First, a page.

In the context of such disclosure, it would be helpful if Mr. Linares would also clarify his dealings with the National Rifle Association.  According to the non-partisan voter education organization “Project Vote Smart”( www.votesmart.org), Mr. Linares last year was accorded a 92% approval rating by the political action committee of the National Rifle Association.  This entity, known as the “NRA Political Victory Fund” (NRA PVF), is the campaign finance arm of the NRA.  The 92% approval rating given Mr. Linares apparently was the highest accorded any member of the Connecticut General Assembly (shared with only a distinct minority of his colleagues). The NRA PVF website in turn states that it “ranks political candidates – irrespective of party affiliation – based on voting records, public statements and their responses to an NRA-PVF questionnaire.”

Since Mr. Linares had no voting record on gun control at the time of his 92% ranking in 2012, and his public statements on this issue have in my experience proven elusive, it would be reasonable to assume that Mr. Linares’s stellar NRA ranking was the result of his answers to their questionnaire.  Those answers in turn hold the key to understanding what standard Mr. Linares applied when he told the seniors’ luncheon that the Newtown legislation “ went too far and was too extreme.”

The issue now is whether Mr. Linares will be as forthcoming to his constituents as he apparently has been to the NRA.  Towards this end, I call upon Mr. Linares to publish on his web site his responses to the NRA questionnaire together with any other information he has provided to the NRA that would shed light on his gun control views.  This would help his constituents understand whether it was the Newtown legislation, or Mr. Linares’s own position, which “went too far and was too extreme.”


David Harfst

DR Quiet Budget Hearing, Town/Elementary School Plans go to Town Meeting Vote

DEEP RIVER— A proposed $3.7 million town government budget and a proposed $5.51 million appropriation for Deep River Elementary School go to the voters for approval at a May 20 town meeting after a quiet budget hearing held earlier this week.
First Selectman Richard Smith said about a dozen residents turned out for the May 7 budget hearing, Smith said there were few questions, and no specific calls for any changes to the 2013-2014 budgets that were approved by the board of selectmen and board of finance.

The town government budget of $3,701,379 is combined with a $43,000 capital expenditure plan and $348,060 in debt service for a total town government appropriation of $4,094,439. The proposed $5,511,158 elementary school budget is up by $110,371, or 2.04 percent, over the current appropriation for the elementary school.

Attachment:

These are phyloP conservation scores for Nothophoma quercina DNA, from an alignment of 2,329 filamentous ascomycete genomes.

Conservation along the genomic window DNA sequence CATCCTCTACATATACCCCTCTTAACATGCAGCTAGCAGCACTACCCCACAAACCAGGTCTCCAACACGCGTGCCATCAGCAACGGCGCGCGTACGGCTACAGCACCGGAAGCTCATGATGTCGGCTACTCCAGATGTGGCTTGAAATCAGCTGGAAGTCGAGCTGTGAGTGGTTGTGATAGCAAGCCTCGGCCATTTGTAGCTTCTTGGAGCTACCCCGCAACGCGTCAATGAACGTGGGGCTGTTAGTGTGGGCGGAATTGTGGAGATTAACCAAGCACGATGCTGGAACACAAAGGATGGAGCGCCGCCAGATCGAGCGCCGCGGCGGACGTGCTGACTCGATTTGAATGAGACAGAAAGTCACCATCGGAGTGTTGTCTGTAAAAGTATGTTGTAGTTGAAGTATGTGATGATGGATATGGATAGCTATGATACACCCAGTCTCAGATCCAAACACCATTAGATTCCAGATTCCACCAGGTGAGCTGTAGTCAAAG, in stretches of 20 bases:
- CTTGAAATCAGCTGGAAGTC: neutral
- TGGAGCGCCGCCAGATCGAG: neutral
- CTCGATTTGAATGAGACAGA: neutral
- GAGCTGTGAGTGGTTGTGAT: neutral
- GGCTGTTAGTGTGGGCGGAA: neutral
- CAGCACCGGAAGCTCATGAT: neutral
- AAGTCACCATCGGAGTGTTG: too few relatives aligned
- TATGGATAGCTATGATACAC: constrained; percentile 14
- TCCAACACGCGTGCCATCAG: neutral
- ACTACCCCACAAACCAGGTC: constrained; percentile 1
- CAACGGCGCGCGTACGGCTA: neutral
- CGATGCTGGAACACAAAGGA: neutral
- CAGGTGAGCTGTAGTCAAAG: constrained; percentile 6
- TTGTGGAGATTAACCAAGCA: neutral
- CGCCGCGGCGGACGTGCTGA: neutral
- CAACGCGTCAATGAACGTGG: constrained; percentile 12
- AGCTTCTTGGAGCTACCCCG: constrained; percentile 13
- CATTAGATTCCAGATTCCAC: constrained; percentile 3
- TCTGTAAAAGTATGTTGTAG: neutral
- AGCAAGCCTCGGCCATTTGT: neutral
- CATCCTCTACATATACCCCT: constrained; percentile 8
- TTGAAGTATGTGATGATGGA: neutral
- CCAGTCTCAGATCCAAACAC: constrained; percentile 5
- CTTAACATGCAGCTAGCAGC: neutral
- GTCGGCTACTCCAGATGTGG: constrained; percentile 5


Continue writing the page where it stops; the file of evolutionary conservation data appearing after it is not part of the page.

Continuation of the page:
The annual budget meeting is set for Monday May 20 at 7:30 p.m. in the newly renovated second floor auditorium at town hall. This will be the first town meeting vote on a town budget since 2000. The town has been holding referendum votes on budgets since 2001, but ever decreasing voter turnouts for the annual referendums led the board of selectmen to hold a town meeting vote on the budget this year. The vote will be conducted by paper ballot.

Essex Elementary School Foundation Hosts India Day for 3rd Graders

Teacher Mrs. Haut models a sari

Teacher Mrs. Haut models a sari

Thanks to the Justus W. Paul World Cultures Program, the Essex Elementary School Foundation recently treated 3rd Graders to a day full of education about India.  Students sampled cuisine, created artwork and learned about authentic clothing during the celebration on Friday, May 3rd. 

This not-for-profit, volunteer organization provides funds for enrichment programs at the school, such as an iPad lab and a historian-in-residence.  For donation information, head to www.essexelementaryschoolfoundation.org.

Hadlyme Meeting Votes to Oppose Doubling Ferry Fares, Launches Petition Drive

ferry 2On Saturday May 4, members attending the annual meeting of the Hadlyme Public Hall Association voted unanimously to oppose the proposal by Connecticut  Department of Transportation (DOT) to double the Connecticut River ferry fares to $6 and agreed to launch a petition drive opposing the fare increase.

The Association immediately initiated the petition drive by creating an on-line petition at SignOn.org.  Click here to add your name to the petition.

Paper petitions will also be circulated throughout the communities served by the two Connecticut River ferries — the Chester-Hadlyme Ferry and the Rocky Hill-Glastonbury Ferry.

All the petitions will be presented to the state DOT officials who will be making the decision on whether to raise the fares and by how much.